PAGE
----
1 out of 1 people found this review helpful.

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  • Anonymous

    Posted April 18, 2004

    A miss from Koontz?

    Though Koontz did a wonderful job developing the characters, and the premise behind the story held alot of promise, the book just ended up disappointing. The book moved too slowly at parts, and the ending just fell short. I finished the book feeling as if I had just wasted my time. Not what I expected from such a brilliant writer.

    1 out of 1 people found this review helpful.

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  • Anonymous

    Posted October 29, 2002

    Okay book

    I dont read a lot of books, other than school books, I found this book to be very easy to read. It started off well, but it really was not a very good book and I felt like I wasted my time. I would have been much happier watching a movie. Usually when I read a book it is boring in the begining but you eventually get into it. This book was the opposite, my expectations kept getting lower as I read. I read Lightning in high school and I thought it was a lot better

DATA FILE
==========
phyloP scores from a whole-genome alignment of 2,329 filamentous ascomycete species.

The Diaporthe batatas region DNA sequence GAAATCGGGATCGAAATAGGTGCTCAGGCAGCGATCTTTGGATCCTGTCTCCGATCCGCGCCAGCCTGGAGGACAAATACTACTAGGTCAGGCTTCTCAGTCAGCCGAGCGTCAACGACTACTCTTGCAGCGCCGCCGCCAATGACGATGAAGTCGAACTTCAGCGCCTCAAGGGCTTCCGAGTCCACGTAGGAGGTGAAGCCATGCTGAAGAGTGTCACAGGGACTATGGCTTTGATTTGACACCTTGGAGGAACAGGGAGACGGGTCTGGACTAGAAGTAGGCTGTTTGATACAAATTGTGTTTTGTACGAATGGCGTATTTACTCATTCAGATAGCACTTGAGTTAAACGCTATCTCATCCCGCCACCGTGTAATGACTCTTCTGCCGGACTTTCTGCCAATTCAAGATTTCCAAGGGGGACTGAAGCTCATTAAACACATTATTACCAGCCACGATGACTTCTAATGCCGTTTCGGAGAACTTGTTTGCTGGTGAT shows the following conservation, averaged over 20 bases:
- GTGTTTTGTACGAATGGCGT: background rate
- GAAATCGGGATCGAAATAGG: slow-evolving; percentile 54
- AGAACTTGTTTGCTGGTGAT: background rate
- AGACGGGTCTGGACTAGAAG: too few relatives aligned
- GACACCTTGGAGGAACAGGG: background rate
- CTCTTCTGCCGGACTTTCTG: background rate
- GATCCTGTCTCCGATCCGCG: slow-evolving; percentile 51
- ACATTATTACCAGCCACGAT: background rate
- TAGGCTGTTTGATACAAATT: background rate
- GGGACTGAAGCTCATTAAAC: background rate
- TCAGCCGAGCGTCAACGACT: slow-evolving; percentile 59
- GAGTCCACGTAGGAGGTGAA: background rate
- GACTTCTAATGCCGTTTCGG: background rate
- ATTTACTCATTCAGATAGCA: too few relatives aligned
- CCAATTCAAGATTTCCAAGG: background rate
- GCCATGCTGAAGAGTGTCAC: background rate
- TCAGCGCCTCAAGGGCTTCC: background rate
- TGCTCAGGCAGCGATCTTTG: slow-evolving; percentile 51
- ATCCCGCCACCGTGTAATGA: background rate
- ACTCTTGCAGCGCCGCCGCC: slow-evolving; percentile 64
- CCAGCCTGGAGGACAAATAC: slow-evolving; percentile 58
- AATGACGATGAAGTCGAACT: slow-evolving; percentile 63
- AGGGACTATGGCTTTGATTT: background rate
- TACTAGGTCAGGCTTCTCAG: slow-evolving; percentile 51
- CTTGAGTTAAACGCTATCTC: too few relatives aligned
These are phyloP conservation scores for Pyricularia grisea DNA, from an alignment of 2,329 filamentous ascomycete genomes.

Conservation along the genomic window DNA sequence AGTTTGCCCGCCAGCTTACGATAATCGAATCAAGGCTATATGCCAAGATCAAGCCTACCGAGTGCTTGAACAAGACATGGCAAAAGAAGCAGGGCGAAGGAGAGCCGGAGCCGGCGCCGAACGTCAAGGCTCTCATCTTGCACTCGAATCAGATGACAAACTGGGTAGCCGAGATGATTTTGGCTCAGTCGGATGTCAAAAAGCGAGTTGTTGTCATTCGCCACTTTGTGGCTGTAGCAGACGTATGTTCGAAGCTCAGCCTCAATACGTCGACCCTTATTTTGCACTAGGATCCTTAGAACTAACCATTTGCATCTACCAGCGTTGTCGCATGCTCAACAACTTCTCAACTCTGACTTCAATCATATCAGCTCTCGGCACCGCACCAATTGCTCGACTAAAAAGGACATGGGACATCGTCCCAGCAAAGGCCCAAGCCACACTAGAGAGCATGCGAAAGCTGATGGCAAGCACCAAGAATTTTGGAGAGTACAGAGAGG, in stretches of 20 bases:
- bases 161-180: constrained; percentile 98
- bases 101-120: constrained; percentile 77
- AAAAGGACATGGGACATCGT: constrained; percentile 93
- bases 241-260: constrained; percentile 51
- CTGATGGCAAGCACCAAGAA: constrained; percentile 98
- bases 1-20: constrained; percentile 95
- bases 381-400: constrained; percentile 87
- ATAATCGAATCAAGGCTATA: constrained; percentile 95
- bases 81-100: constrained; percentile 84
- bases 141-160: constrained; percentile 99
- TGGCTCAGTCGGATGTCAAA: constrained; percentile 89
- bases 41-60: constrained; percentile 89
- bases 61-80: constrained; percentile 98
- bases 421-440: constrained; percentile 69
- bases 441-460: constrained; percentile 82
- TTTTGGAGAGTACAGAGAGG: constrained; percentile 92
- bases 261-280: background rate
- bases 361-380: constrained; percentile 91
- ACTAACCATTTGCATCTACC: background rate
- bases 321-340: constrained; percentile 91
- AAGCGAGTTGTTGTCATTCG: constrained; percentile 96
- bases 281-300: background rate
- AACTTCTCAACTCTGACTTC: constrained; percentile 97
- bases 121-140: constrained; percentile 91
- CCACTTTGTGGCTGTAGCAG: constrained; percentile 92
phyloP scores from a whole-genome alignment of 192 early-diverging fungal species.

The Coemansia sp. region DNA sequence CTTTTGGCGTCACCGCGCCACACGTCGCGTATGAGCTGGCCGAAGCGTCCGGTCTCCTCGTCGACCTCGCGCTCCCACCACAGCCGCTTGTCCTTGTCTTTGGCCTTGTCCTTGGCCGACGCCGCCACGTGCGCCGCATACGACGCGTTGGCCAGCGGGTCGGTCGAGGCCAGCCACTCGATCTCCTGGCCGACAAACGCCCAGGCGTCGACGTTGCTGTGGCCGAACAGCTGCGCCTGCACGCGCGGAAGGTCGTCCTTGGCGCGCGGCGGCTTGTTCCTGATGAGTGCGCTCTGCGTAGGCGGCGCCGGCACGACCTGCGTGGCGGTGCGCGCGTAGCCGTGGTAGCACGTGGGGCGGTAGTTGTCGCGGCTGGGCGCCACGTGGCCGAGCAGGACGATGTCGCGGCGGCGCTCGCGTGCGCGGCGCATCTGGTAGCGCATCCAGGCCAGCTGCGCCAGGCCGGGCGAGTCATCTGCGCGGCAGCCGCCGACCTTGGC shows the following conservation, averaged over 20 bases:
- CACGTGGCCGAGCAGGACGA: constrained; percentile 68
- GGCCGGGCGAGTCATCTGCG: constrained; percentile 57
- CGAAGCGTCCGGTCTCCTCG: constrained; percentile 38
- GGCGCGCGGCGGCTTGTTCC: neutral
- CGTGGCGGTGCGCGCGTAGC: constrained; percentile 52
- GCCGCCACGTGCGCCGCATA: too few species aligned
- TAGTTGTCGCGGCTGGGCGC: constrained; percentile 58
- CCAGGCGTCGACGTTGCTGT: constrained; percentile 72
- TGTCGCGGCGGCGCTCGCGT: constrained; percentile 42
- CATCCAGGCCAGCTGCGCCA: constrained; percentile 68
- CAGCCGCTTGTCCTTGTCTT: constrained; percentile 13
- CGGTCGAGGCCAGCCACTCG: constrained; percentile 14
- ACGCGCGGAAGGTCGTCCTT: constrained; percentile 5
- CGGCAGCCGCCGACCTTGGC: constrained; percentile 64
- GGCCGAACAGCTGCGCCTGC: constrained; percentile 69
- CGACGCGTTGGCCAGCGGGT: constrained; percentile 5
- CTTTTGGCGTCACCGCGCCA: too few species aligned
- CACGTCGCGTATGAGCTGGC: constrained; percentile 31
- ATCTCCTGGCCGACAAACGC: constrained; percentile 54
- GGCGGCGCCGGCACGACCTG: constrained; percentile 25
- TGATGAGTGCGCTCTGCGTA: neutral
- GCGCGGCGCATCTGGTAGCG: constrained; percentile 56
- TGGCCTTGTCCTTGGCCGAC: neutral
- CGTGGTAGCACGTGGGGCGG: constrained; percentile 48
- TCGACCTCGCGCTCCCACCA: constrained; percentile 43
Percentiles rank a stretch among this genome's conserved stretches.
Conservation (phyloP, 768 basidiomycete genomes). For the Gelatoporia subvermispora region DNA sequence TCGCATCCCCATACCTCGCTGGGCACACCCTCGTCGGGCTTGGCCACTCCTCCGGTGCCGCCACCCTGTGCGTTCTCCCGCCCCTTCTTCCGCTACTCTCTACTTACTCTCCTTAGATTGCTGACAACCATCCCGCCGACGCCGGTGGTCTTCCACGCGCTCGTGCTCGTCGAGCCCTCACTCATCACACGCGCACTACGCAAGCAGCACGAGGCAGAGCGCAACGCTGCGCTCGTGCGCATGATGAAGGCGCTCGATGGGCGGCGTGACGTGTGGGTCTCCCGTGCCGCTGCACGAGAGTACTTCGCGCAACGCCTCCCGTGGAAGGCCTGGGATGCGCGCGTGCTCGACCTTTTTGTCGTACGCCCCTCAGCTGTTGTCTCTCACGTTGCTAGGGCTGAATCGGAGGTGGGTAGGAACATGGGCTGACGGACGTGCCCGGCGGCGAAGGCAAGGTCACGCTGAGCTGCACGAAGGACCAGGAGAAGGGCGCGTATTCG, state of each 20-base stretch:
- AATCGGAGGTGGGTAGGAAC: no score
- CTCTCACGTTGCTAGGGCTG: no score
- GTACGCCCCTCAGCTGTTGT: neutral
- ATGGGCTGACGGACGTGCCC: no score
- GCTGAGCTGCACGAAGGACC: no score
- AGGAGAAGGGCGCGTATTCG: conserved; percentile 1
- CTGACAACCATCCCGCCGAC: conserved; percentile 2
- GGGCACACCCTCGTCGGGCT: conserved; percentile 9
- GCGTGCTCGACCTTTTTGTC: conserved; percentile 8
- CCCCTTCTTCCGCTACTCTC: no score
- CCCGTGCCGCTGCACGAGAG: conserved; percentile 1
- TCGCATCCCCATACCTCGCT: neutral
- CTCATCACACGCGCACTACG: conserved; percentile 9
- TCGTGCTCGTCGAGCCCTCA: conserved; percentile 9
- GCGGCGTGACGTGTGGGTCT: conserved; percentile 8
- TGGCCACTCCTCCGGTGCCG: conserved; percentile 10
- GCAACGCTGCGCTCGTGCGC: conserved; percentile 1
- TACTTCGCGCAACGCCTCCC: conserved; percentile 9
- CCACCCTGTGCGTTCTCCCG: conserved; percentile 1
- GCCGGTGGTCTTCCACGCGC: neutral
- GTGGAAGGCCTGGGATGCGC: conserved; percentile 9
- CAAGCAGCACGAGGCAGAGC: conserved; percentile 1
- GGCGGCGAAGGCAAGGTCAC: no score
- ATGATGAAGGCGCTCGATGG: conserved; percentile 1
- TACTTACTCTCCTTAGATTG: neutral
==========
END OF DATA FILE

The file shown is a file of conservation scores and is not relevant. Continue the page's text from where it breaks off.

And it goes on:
1 out of 1 people found this review helpful.

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  • Anonymous

    Posted August 3, 2002

    a failed attempt

    I have read several books by Dean Knootz and am sorry to report that this is the only one that has truly disappointed me. The sad part is, the book has potential. It definitely starts out interestingly enough. I especially liked the way Knootz introduces the villain. Also, in the beginning the book holds a distinction of awe and hope. The ¿good¿ characters, whom don¿t know each other at first seem some what interesting, or at least they have interesting backgrounds. However, as the story progresses you begin to realize that the good characters are just a bit too perfect. I especially hate the flowery fashion in which Knootz uses to describe them. The villain is only a shade higher in dimensionality. He is definitely evil and very twisted, but at some point his eccentrics get to be too much. In small measure, this is a good thing because you begin to feel sorry for him and his twisted view on life in that he will never be truly happy and never extricate himself from the demons that plague him. All in all, it was a decent story that would have been better had it been written more concisely and with less formula.

    1 out of 1 people found this review helpful.

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  • Anonymous

    Posted March 19, 2001

    5 stars? I don't think so.